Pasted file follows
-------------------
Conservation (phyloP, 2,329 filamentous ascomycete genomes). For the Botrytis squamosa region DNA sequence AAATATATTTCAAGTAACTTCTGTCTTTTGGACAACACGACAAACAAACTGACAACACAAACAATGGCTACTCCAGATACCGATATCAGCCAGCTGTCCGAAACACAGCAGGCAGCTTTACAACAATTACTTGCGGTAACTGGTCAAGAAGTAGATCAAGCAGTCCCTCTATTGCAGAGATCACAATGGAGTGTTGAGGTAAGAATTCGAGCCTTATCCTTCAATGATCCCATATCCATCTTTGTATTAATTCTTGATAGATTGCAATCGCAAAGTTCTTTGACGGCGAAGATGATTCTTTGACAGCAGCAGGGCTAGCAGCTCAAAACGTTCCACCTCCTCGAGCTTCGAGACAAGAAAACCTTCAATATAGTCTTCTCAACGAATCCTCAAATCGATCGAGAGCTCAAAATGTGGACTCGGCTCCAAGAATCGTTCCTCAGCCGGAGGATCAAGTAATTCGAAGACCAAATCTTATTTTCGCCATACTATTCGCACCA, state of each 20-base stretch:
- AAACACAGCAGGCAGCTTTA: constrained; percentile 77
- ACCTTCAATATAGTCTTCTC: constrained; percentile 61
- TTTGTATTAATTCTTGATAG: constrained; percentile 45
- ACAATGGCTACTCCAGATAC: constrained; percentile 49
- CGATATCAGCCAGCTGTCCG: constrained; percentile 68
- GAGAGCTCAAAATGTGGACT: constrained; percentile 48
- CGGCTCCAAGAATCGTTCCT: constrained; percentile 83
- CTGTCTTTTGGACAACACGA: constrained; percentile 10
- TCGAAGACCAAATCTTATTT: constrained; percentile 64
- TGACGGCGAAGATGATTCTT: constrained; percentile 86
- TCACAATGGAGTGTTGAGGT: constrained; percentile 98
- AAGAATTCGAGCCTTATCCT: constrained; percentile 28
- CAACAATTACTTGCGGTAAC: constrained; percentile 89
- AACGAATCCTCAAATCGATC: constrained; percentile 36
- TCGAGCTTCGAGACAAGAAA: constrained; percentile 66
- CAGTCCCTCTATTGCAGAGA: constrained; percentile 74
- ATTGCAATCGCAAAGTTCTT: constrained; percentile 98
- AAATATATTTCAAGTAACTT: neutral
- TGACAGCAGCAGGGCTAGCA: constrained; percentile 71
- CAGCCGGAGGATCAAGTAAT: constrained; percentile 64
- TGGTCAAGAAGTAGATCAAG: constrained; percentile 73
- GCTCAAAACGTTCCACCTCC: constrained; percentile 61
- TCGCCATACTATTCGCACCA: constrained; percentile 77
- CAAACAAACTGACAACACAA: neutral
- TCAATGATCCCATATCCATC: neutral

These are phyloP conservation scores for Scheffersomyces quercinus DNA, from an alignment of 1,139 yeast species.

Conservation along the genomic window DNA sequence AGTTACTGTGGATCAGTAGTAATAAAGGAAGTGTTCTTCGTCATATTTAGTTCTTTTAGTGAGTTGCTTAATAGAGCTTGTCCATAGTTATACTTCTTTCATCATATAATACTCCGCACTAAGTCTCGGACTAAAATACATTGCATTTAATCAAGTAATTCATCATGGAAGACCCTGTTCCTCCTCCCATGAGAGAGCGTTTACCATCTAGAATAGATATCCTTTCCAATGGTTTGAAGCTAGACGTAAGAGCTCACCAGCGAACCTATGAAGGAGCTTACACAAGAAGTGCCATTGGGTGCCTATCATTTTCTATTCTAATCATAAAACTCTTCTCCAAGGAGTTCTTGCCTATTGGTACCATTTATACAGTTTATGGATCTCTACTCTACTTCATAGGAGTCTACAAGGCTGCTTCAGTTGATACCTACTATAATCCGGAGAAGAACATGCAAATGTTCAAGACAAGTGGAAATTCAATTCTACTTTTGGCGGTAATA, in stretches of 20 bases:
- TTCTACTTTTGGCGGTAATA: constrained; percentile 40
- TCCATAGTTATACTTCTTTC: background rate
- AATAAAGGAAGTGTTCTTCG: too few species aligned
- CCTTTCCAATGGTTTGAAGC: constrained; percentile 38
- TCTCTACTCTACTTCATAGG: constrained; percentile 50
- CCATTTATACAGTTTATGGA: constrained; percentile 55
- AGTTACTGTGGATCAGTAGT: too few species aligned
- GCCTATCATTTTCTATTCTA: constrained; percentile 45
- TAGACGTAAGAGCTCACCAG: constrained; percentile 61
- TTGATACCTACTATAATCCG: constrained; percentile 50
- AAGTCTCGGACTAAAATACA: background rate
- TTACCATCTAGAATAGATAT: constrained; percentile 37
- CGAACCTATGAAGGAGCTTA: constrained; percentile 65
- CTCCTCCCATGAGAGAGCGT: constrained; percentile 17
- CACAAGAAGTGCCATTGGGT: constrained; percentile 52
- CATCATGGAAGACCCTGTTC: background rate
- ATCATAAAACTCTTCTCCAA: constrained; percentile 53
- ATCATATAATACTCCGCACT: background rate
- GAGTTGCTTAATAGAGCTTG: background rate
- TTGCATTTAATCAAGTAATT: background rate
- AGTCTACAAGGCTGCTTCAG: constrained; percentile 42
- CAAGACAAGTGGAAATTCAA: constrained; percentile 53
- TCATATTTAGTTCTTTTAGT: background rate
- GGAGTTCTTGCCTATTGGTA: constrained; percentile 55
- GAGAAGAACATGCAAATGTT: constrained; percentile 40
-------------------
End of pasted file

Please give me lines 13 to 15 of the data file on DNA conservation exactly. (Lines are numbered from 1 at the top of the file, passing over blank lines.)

- AAGAATTCGAGCCTTATCCT: constrained; percentile 28
- CAACAATTACTTGCGGTAAC: constrained; percentile 89
- AACGAATCCTCAAATCGATC: constrained; percentile 36